Ever since the 1980s (the era of Reagan), the Republican Party has consisted of two groups. One, the economic conservatives; two, the religious conservatives. The latter favor limited government in economics, with activist government in religious matters (abortion, gay relationships, prayer in schools, tax money to fund “faith-based” programs, etc.)
With the domination of Washington DC by Obama and the Democratic Party, you’d think Republicans would begin to unite. However, just the opposite seems to be happening. At least if religiously conservative spokesman Rick Santorum (who ran for President in 2012 and likely will again, in 2016) is any indication.
“Look, I think there’s a lot of common ground between libertarians [i.e. economic conservatives] and conservatives,” Santorum said in a recent Fox Business interview, “but I also think there’s a lot of common ground between libertarians and liberals.”
On limited government, Santorum added, “I think the libertarians are going in the right direction, except they go a little too far in that direction — and, you know conservatism is not about no government.” [Fox Business Network interview, 5/15/14]
It’s this last phrase you ought to note: “Not about no government.”
It’s always worrisome when a politician talks vaguely about what government may or may not do. You had better believe such a politician intends to fill that void with some kind of unjustified power. He knows it, which is why he’s vague in the first place.
Santorum claims “it’s OK to have strong opinions, so long as you don’t go too far with them.” How far is too far? What’s the objective stopping point? No definition is given. You’re simply to wait until he’s in office, and then you’ll know.
Consider this the religious right’s equivalent of, “You’ll have to pass the law to find out what’s in it.”
You might think that Santorum means he wants limited government in economics, with expansive government in cultural or moral issues. While he undoubtedly wants the latter (and made that clear in 2012), he doesn’t necessarily want “Reaganomics” or anything close to it.
Consider this excerpt from Santorum’s book “Blue Collar Conservatives.” Santorum writes,
Since Ronald Reagan came to Washington and launched the supply-side revolution, Republican economic policy could be expressed in one word—growth. “A rising tide lifts all boats,” as we like to say, quoting that earlier tax cutter John F. Kennedy. The theory is that by helping those at the top—the people who start businesses and create jobs— we help those at the bottom. (p. 51)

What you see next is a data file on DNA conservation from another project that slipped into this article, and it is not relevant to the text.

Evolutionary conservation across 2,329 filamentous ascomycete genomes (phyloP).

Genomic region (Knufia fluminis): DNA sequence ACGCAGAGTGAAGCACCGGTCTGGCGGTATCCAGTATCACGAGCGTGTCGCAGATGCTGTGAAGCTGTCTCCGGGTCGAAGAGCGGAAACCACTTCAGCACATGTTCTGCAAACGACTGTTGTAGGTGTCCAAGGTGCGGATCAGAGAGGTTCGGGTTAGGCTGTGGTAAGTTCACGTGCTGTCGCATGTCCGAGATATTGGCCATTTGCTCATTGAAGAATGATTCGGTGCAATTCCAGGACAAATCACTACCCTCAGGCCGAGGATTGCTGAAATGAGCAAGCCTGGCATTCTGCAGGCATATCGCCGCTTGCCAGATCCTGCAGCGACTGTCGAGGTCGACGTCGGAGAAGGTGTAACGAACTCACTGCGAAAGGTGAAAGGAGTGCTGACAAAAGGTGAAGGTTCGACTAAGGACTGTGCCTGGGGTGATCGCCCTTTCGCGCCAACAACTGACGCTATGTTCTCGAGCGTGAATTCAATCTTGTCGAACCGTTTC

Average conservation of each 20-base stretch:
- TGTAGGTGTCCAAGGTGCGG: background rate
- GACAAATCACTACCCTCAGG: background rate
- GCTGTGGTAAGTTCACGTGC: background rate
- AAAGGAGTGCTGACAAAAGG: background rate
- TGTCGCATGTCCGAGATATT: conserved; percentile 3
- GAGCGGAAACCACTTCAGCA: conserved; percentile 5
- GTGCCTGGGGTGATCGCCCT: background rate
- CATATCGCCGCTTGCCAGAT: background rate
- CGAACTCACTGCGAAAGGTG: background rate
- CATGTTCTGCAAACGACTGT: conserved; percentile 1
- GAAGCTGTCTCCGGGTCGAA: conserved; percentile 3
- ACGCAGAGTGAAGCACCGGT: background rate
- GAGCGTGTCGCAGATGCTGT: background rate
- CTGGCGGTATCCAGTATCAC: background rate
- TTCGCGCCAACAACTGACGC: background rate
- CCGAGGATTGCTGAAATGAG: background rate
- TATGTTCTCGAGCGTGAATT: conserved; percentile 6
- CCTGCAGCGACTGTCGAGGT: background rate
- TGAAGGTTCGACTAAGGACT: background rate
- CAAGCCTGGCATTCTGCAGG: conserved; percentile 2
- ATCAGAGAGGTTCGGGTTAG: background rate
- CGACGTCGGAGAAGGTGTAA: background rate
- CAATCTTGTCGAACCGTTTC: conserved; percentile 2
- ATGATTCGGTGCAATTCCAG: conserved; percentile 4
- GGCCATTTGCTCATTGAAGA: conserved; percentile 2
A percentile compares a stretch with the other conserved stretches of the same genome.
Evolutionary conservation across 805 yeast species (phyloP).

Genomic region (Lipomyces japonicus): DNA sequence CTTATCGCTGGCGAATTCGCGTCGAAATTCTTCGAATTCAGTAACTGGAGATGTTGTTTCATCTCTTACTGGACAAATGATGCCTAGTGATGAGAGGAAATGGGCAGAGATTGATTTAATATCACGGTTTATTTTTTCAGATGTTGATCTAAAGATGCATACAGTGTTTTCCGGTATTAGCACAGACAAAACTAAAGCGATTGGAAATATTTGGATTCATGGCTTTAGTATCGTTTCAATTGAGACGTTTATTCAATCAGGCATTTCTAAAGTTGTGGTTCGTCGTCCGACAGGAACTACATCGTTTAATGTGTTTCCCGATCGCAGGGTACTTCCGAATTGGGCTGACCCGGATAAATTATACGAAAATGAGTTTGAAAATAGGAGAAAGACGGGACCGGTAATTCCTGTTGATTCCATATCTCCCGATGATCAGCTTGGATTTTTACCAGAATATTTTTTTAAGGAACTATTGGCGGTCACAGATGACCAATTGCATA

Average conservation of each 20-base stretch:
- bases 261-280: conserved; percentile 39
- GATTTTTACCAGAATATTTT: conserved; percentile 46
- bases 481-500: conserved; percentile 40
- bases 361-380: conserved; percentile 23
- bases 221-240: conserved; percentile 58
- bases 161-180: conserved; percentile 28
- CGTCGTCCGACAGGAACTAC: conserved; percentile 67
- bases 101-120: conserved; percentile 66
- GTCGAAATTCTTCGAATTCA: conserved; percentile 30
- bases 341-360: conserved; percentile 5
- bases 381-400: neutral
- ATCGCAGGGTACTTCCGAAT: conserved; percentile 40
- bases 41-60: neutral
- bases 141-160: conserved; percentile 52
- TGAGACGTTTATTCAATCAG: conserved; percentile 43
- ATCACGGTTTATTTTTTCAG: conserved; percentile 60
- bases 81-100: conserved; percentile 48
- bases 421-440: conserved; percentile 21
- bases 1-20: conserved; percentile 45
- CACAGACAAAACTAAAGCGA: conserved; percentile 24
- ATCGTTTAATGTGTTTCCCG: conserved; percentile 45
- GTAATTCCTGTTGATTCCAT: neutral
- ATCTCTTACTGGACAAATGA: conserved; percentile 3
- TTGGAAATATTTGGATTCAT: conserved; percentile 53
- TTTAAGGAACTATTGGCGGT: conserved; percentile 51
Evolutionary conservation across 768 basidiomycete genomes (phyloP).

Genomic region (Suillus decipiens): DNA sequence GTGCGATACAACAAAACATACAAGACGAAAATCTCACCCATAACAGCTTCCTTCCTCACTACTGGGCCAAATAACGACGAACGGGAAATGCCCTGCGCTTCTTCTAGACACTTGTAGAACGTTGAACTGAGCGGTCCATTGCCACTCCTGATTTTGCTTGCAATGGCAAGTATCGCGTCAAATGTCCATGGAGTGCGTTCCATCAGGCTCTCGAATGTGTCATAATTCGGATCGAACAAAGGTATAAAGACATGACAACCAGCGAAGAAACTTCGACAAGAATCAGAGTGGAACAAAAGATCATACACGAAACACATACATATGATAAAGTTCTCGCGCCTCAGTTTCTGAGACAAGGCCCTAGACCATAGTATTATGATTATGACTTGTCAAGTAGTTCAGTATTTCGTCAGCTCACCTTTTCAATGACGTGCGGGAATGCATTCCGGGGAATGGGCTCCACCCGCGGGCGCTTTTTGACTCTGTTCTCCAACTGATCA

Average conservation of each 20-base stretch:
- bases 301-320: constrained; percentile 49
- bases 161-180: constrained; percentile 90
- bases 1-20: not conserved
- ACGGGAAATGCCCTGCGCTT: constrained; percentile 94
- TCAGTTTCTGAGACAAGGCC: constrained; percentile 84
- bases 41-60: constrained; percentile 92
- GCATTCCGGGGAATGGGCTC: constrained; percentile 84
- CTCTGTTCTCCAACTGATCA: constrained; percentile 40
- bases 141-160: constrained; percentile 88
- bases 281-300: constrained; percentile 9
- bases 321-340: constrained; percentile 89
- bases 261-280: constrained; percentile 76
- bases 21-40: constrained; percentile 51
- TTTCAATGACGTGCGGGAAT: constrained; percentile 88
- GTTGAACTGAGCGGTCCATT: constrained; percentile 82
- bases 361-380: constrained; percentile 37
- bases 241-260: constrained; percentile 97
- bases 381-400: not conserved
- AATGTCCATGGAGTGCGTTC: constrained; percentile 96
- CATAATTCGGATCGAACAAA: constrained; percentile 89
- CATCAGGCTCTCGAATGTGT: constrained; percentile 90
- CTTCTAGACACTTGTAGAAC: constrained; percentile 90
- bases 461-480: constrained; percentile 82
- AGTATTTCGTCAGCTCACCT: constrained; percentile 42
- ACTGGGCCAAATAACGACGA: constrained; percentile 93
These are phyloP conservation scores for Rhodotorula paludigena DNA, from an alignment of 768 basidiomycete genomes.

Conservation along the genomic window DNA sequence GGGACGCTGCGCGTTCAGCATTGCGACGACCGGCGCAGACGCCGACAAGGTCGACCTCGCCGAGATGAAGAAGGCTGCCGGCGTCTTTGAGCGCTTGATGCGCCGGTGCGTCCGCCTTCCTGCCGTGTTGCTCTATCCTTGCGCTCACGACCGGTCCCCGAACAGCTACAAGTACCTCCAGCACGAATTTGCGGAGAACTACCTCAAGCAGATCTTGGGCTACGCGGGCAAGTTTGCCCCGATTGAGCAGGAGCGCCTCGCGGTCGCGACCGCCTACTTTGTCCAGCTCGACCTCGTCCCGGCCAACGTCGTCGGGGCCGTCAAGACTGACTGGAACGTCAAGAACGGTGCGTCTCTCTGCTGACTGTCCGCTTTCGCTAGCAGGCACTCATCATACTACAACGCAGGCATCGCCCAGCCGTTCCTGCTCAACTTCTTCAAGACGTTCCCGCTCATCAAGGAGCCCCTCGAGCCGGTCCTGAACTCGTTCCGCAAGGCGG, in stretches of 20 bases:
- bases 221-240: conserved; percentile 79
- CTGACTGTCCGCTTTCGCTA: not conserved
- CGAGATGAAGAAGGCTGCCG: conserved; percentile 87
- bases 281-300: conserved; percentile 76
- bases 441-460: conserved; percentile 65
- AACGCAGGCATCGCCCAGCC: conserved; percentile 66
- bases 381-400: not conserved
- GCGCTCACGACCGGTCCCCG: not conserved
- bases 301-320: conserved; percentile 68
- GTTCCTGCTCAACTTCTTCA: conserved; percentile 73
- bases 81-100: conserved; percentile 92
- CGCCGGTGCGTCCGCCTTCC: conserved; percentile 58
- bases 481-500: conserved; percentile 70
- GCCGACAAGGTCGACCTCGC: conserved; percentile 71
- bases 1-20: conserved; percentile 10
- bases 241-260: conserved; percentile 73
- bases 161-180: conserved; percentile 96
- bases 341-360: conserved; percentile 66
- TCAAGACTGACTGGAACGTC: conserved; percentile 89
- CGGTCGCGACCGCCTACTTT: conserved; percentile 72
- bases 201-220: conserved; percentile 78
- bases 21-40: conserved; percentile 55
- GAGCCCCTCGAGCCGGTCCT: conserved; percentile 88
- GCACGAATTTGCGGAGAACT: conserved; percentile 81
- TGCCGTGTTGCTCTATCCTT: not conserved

The tide is rising, but many boats have holes of various sizes—for example, a lack of skills or experience, an unstable family, or no high school degree. They are sinking or are stuck on a sand bar. Lower-wage workers see the rich getting richer, but they feel poorer. Democrats are fond of saying that all the Republican talk about a “rising tide” really amounts to “trickle-down economics.” That accusation may be shortsighted and not entirely fair, but we have to admit that for the people at the bottom, that’s what it feels like these days—just a trickle. (p. 53)
How is this any different from what Obama or any other Democrat would say?
The basic question about people “stagnating at the bottom” is this: Are they stagnating because of their own failures, or because of the government? If the government is to blame, then what is the government doing to make it so difficult?
How does the economy grow, Mr. Santorum? Does it grow by government regulations, redistribution, taxation and subsidies, combined with manipulation of the currency, as Obama assumes? Or does it grow by the protection of private property by government and the operation of a totally free market system? Are we stagnating because we have too much capitalism, or too little?
The conservative answers to these questions have always been pretty clear. Following through in action has been another story, but at least the theory was always clear.
If you think about it, Santorum’s “pro-family” attitude is entirely consistent with his turning against Reagan’s brand of “get the government off the backs of the people” kind of conservatism.
To be “pro-family” and “pro-religion” is to be anti-individual, at least when these attitudes are applied to politics and society. Santorum wants the individual to give up his own self for the sake of these blue collar/socially conservative ideals. In this respect, he’s no different from Obama. While Obama and Santorum have their differing preferences with regard to whom they wish to sacrifice the individual to, they’re alike in one key respect: The individual plays second fiddle (at best) to the group, and the group’s will shall be upheld by the force of government.
So much for “libertarian,” conservative or anything like that. Were it not for his hostility to gays and abortion, Rick Santorum would be perfectly at home in the Democratic Party. This is what passes as an alternative to Barack Obama and Hillary Clinton
It doesn’t seem too likely that Santorum will win the Republican nomination for President, and even less likely he’ll win the Presidency. But where he’s trying to take the Republican Party shows us something about the kind of choice we’ll be facing in elections yet to come.
Freedom for all can only happen with freedom for all individuals. Beware of anyone on the “left” or “right” claiming otherwise.
Dr Michael Hurd
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